summary judgment turn on whether the Court accepts each party’s preferred interpretation of the
term “Product” under the contract. As to both motions, there is a threshold question of whether
the interpretation of that term is properly left to the Court or the jury.
“Contract interpretation questions, under Massachusetts law, are ordinarily questions of
law for a court.” Nadherny v. Roseland Prop. Co., Inc., 390 F.3d 44, 48 (1st Cir. 2004).
However, where a contract presents an ambiguous term, the meaning of that term “often, but not
always, presents a question of fact for a jury.” Id.1
“Contract language is ambiguous ‘where the phraseology can support a reasonable
difference of opinion as to the meaning of the words employed and the obligations undertaken.’”
President & Fellows of Harvard Coll. v. PECO Energy Co., 57 Mass. App. Ct. 888, 896 (2003)
(quoting Suffolk Const. Co. v. Lanco Scaffolding Co., 47 Mass. App. Ct. 726, 729 (1999)). The
determination as to whether a contract term is ambiguous is a question of law for the court. Bank
v. Thermo Elemental Inc., 451 Mass. 638, 648 (2008). In making that determination, courts must
first look to the language of the agreement without regard to extrinsic evidence. Id. If an
ambiguity is found, “the meaning of the uncertain provision becomes a question of fact for the
trier.” Browning-Ferris Indus., Inc. v. Casella Waste Mgmt. of Massachusetts, Inc., 79 Mass.
Among other exceptions, a court may find against a party that advances an interpretation of an ambiguous
term under a motion for summary judgment if “no reasonable person could interpret the contract” as the moving
party does. Id. at 48–49.
App. Ct. 300, 307 (2011). The fact-finder may consult extrinsic evidence to determine the intent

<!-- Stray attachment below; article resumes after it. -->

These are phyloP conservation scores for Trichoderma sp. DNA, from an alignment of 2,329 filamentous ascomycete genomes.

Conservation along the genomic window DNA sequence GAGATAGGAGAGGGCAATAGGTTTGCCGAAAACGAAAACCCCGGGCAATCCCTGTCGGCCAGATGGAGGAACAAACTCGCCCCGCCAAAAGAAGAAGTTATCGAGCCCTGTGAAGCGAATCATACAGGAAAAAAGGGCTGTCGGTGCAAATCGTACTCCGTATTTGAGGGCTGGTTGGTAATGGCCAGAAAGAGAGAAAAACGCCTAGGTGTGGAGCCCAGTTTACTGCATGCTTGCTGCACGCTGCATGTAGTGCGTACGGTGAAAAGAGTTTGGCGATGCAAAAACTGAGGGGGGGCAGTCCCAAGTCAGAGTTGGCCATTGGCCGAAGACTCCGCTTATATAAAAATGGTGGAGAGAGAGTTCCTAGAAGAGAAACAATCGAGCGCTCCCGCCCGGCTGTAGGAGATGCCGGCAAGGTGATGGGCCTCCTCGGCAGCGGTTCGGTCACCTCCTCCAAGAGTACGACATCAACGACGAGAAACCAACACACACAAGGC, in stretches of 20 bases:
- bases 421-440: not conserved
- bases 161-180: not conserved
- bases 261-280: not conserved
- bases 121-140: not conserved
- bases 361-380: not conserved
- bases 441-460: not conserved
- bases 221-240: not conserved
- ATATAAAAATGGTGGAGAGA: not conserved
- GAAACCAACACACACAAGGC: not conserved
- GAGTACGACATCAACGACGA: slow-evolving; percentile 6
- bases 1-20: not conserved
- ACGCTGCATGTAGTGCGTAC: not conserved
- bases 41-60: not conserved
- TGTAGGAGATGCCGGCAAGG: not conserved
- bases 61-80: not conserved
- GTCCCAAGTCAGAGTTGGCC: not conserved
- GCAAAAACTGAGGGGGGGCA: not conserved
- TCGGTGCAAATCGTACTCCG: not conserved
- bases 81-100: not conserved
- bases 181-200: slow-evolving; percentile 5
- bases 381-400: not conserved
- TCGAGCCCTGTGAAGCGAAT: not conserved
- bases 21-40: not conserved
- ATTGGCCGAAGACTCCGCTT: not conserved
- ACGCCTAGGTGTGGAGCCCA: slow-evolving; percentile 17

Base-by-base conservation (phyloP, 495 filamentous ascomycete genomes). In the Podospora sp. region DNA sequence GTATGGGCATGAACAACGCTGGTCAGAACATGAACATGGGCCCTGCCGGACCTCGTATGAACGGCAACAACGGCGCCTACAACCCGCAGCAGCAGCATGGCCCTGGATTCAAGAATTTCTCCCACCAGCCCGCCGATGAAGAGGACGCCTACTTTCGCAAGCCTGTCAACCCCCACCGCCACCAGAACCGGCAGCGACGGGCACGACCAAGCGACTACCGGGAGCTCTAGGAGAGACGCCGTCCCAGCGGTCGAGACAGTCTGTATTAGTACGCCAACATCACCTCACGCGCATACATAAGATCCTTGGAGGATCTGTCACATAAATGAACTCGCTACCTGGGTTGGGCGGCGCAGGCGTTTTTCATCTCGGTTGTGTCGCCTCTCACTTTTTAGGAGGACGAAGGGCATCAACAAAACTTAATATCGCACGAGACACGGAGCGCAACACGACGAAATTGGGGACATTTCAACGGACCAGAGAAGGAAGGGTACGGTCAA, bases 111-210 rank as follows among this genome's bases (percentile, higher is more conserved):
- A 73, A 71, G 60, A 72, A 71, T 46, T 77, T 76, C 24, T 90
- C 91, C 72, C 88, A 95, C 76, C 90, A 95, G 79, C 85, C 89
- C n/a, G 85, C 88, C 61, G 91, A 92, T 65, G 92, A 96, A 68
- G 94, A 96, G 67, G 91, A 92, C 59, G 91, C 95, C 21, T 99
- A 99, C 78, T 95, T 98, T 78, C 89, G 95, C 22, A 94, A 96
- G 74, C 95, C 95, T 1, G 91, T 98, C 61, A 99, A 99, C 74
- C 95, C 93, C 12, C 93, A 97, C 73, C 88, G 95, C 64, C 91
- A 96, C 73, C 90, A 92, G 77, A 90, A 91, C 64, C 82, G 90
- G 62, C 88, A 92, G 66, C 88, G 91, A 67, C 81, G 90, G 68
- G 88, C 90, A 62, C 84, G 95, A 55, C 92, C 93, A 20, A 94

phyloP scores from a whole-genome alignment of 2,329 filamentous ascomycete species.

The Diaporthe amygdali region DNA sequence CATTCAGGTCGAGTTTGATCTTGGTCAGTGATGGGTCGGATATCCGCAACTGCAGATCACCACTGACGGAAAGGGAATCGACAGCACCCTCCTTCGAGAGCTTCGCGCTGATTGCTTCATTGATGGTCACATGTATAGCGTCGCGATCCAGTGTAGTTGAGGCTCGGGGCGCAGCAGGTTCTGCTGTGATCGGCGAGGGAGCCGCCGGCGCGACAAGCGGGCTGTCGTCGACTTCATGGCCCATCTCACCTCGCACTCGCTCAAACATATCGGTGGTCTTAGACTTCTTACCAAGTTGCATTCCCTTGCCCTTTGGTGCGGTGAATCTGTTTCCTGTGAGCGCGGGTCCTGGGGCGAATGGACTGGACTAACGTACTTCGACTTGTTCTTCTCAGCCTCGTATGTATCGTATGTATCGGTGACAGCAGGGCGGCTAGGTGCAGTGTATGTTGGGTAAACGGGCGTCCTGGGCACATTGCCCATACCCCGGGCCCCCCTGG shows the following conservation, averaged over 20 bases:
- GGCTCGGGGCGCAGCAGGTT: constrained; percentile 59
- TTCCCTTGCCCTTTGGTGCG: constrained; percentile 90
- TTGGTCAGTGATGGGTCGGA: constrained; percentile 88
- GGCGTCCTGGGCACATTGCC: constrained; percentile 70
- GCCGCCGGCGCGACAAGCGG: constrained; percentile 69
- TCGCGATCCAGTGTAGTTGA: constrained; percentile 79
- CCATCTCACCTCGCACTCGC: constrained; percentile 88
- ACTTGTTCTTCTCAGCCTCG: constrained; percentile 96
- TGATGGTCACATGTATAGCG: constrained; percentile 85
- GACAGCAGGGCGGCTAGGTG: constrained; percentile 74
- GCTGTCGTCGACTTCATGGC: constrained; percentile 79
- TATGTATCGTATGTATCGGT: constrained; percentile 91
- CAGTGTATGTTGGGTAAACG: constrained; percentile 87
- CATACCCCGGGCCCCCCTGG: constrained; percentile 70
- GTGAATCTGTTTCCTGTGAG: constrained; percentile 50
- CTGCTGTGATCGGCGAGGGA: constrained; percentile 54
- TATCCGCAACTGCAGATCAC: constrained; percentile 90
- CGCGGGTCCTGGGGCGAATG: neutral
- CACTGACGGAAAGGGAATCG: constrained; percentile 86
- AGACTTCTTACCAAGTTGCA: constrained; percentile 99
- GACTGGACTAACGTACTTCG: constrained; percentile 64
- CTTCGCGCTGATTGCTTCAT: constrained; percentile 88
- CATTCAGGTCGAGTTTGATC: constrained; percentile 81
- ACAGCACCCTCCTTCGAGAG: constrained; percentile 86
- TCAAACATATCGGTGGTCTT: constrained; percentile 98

of the parties in using a particular term. Id.
The parties’ Agreement provides for royalties on the sale of any “Product.” As relevant
here, “Product” is defined under the Agreement to mean, “a hockey helmet that incorporates the
Shell Design.” (Agreement § 2.14). “Shell Design,” in turn, is defined to mean “the design
shown in [a schematic attached to the Agreement], including the ornamental design and technical
features of the design, or any shell derived therefrom and substantially similar thereto.” (Id. §
The central question of this case then is whether the shell designs of the disputed helmets
are “derived from and substantially similar to” the Hefter Shell Design. That language
provides a less-than-precise standard for determining whether royalties are owed on the sale of a
helmet. In light of the uncertainty inherent in that language, it is not possible to conclude that the
contract language unambiguously dictates whether defendant is obligated to pay royalties on the
disputed helmets. Plaintiff asks the Court to read a bright-line rule into the standard based on the
parties’ course of performance. However, nothing in the unambiguous language of the
Agreement itself requires the imposition of such a rule. Accordingly, the Court finds that the
term “Products” in the Agreement is ambiguous, and defendant’s obligation to pay royalties on
the disputed helmets presents a disputed question of fact for the jury.
Accordingly, defendant’s motion for summary judgment will be denied and plaintiff’s
motion for summary judgment seeking a declaratory judgment ruling as to the definition of
“Product” under the contract will be denied.
Plaintiff’s Motion Concerning the Law Governing the Contract
Plaintiff has also moved for summary judgment seeking a declaratory ruling that “the